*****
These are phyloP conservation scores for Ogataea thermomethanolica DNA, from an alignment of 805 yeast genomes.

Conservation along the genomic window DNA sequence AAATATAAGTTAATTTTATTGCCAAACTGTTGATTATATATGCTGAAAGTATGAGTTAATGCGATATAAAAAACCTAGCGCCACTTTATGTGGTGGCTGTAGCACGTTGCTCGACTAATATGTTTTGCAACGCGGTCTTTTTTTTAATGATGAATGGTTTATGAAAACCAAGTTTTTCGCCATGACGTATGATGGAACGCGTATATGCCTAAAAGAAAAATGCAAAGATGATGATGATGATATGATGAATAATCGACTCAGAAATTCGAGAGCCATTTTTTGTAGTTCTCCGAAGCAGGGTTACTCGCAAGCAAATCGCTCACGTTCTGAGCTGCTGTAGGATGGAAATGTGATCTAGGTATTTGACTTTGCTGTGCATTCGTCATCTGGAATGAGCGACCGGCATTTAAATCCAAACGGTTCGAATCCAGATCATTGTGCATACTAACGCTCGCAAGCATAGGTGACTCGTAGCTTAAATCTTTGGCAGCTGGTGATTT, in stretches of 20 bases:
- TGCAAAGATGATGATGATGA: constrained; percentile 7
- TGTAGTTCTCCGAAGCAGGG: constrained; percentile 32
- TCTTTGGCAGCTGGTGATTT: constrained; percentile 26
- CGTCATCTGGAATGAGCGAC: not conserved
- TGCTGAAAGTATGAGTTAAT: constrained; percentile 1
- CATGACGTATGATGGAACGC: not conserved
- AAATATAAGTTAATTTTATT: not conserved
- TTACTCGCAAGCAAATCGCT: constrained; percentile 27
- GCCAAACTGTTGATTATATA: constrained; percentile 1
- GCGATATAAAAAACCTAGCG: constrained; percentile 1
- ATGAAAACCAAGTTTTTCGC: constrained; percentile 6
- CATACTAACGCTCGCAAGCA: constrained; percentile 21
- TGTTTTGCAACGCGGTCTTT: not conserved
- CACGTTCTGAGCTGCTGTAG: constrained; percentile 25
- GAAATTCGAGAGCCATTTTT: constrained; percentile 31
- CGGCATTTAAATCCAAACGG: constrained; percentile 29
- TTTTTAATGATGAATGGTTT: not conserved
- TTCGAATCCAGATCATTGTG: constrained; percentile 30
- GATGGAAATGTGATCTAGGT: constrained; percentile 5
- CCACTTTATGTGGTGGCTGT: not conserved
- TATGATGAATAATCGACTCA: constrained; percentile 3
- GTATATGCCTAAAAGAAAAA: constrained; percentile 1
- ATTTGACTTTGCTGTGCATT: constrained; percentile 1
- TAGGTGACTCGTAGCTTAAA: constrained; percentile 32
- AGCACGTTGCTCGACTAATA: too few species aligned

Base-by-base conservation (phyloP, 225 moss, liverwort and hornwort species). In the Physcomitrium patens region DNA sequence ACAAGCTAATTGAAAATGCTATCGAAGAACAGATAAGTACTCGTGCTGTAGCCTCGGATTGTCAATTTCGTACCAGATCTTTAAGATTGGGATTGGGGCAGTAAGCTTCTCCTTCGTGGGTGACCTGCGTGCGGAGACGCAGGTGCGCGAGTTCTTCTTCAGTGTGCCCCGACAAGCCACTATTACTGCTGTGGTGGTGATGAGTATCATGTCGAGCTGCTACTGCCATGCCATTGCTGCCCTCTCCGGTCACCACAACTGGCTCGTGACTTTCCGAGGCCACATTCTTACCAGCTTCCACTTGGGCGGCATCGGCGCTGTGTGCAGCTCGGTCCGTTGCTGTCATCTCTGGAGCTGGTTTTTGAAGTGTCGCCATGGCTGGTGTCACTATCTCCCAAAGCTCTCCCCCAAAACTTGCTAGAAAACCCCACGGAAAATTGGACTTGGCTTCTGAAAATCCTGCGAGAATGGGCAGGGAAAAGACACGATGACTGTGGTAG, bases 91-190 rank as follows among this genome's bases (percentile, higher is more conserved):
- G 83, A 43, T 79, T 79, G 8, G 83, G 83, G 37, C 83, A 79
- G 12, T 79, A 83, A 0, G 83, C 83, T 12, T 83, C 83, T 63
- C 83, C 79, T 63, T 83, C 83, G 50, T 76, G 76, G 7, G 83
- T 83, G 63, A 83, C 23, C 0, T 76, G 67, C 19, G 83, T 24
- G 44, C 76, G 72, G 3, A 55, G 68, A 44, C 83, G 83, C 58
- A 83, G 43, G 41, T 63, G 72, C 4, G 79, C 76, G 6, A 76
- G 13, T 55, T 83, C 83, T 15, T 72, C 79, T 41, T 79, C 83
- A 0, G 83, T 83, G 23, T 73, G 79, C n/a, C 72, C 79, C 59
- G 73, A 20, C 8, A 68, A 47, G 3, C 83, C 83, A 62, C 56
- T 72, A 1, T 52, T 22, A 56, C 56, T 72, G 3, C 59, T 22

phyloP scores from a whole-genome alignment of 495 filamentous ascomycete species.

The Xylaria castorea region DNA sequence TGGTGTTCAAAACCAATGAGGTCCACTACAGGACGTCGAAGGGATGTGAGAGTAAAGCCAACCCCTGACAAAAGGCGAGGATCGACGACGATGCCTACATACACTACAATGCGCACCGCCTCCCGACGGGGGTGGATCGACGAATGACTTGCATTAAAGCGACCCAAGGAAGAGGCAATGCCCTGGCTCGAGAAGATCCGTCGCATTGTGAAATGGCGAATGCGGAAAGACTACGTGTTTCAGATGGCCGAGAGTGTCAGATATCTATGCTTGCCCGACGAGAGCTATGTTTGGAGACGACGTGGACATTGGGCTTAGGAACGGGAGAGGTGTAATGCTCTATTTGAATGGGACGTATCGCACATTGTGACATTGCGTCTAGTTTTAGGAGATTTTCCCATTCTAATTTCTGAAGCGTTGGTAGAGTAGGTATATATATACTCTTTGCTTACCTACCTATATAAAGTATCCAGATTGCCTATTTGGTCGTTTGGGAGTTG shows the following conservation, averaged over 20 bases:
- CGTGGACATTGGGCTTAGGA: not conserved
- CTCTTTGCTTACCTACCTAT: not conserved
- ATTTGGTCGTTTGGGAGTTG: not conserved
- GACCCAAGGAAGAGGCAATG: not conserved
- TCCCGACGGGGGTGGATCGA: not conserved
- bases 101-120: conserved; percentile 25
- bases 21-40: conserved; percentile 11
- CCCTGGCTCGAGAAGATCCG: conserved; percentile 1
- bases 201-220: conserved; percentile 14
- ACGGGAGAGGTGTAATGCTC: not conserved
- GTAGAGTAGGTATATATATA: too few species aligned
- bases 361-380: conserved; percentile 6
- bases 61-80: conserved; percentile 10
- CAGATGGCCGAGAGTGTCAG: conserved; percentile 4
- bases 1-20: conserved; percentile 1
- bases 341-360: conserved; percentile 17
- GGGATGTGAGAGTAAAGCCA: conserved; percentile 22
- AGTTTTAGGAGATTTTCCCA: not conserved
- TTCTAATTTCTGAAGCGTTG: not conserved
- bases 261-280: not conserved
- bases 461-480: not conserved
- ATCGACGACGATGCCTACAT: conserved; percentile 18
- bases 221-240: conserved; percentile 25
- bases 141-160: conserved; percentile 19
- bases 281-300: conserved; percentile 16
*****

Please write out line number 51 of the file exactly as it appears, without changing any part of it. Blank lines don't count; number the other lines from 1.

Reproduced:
- GTAGAGTAGGTATATATATA: too few species aligned